Deep in the rows of Victorian terraces between the Fulham Road and the Munster Road sits a gem of modern thoughtful design. It looks like a displaced piece of the Barbican! What’s more there is another larger block opposite Fulham Broadway tube station.
How did they get there? The answer can be found in the local Archives.
Reporton Road originally ran from Munster Road to Filmer Road but the new block makes it a cul-de-sac. In this view St Peter’s church is just visible beyond the left hand terrace.
The area was badly damaged in both the early war bombings of 1940/41 and the V2 raids of 1944.
The scale of the damage can be seen from photographs in the archive, this one showing the complete destruction of St Peter’s Terrace and the ends of Kilmaine and Reporton Roads. There was also irreparable damage to 53-57 Reporton Road.
The council soon (August 1945) had 8 pre-fab bungalows on the site opposite the church and by 1951 had replaced 53-57 with in-fill flats that although different in style fitted the profile of the terrace.
As the economy recovered there was a desire to improve the Victorian terraces and to re-house people. Tower blocks were a solution that was popular with some architects and planners but not necessarily with residents. Hammersmith Council was keen to find a solution, commissioning architects Higgins and Ney to produce a design. They made the large site at the end of Reporton and Kilmaine Roads available for a prototype.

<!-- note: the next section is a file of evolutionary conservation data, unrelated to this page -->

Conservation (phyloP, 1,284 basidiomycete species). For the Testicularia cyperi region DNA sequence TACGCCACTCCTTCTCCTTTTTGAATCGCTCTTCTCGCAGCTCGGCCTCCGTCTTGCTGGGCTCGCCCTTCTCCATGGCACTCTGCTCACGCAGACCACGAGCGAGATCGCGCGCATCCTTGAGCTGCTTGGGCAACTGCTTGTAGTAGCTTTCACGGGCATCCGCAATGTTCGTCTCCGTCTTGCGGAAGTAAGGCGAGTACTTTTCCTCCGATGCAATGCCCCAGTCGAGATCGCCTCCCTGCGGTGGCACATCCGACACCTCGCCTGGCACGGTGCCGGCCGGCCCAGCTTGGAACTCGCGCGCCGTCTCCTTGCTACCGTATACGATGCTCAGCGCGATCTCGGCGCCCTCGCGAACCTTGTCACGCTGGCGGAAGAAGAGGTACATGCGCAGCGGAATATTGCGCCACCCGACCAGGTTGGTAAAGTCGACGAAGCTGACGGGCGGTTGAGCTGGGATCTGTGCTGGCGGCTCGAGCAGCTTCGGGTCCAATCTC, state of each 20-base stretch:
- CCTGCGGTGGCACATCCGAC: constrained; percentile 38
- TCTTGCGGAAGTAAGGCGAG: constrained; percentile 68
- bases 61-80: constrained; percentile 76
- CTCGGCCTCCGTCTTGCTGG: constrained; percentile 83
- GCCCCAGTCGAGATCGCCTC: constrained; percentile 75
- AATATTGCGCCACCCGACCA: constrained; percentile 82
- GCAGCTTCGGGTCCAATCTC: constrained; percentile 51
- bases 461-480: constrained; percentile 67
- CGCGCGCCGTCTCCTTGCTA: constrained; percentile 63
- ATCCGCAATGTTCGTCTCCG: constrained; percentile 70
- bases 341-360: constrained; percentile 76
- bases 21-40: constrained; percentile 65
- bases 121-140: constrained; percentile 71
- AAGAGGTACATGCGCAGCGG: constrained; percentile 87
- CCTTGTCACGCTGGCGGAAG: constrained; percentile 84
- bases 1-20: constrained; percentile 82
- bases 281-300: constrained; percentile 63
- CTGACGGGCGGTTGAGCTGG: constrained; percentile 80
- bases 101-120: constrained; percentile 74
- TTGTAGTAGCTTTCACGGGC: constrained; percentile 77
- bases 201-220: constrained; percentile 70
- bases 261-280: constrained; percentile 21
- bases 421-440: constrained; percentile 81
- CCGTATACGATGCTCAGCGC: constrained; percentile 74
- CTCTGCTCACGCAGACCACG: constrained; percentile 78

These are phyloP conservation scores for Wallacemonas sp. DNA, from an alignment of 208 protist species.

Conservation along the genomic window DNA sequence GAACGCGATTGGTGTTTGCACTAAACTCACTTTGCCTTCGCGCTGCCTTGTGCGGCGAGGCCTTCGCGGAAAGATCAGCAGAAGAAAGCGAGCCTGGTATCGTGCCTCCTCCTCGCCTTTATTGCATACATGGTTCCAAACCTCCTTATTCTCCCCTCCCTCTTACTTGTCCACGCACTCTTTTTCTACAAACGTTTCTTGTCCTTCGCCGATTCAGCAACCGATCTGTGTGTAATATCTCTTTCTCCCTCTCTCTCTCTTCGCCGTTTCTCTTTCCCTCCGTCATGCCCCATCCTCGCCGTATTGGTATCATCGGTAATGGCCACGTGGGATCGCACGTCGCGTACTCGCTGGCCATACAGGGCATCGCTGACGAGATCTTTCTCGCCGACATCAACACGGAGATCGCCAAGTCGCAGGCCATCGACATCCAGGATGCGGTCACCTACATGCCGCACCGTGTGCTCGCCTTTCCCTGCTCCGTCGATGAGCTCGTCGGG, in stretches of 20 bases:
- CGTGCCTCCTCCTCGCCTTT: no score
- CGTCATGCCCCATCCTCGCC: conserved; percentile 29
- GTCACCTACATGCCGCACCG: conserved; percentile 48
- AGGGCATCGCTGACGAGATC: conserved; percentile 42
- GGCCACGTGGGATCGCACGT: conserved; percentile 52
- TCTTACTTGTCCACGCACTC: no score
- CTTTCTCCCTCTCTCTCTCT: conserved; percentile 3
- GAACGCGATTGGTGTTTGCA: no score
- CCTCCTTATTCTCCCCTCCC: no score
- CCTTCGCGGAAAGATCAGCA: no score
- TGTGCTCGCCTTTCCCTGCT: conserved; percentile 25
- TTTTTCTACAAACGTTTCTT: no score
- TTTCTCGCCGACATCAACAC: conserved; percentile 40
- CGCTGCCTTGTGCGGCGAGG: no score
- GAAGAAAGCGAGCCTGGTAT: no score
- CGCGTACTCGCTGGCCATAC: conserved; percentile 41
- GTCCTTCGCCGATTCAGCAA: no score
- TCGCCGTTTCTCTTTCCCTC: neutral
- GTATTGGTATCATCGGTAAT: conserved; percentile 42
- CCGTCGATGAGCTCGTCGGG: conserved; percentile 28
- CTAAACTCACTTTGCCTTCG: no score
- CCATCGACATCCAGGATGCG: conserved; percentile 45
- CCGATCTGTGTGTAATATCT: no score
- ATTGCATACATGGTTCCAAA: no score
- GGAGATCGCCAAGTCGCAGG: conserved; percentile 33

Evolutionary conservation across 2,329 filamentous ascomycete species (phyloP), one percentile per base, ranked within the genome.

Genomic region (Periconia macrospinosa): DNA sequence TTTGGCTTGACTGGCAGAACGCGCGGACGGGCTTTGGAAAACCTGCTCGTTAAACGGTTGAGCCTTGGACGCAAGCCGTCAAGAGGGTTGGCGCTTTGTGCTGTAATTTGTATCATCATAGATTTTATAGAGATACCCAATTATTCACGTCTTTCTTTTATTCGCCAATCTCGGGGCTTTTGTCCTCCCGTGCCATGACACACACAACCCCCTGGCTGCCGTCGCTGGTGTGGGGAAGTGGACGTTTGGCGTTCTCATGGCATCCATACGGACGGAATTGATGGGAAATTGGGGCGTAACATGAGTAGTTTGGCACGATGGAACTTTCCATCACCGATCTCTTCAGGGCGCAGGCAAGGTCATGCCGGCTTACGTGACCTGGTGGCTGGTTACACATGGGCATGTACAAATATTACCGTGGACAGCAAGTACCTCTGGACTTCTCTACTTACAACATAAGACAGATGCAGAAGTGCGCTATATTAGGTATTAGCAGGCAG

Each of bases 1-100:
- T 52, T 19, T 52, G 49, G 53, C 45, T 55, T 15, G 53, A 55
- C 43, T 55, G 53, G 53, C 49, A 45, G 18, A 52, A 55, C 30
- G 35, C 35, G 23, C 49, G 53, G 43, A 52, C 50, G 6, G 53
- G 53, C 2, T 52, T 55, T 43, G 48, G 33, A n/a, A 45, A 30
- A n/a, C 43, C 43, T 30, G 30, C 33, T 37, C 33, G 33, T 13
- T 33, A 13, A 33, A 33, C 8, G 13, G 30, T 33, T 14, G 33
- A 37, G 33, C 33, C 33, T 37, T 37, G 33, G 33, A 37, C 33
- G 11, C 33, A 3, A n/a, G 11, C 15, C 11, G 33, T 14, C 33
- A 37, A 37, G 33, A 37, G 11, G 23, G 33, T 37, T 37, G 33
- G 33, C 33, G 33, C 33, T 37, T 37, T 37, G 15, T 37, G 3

Higgins proposed ‘High-Deck Living’ as a low-rise alternative, with ground floor flats around a central garage and two two floor masionettes above each flat but facing onto a high level street above the garage – creating a safe area for children. There are 34 homes altogether known as 19-60 St Peter’s Terrace. The now cut-off houses at 1-17 Reporton Road became St Peter’s Terrace too.
The large vicarage to St Peter’s was demolished in 1978 and replaced with sheltered housing and a smaller modern vicarage, completing the arrangement we see today.
The development attracted a lot of media interest with articles in the Daily Telegraph and Guardian as well as local papers. It was also the subject of a US university study and articles in British and German architectural journals. In September 1970 it received the Civic Trust Award and by then the council was already building a 121 home version in Moore Park Road: Walham Green.
This block has integrated shops and a 7 storey block of flats. Plans to build a further 364 homes in this style never came to fruition and, as in the rest of London, the ‘poor Victorian’ housing lived on to become the £1million homes of today.
[John, local studies volunteer]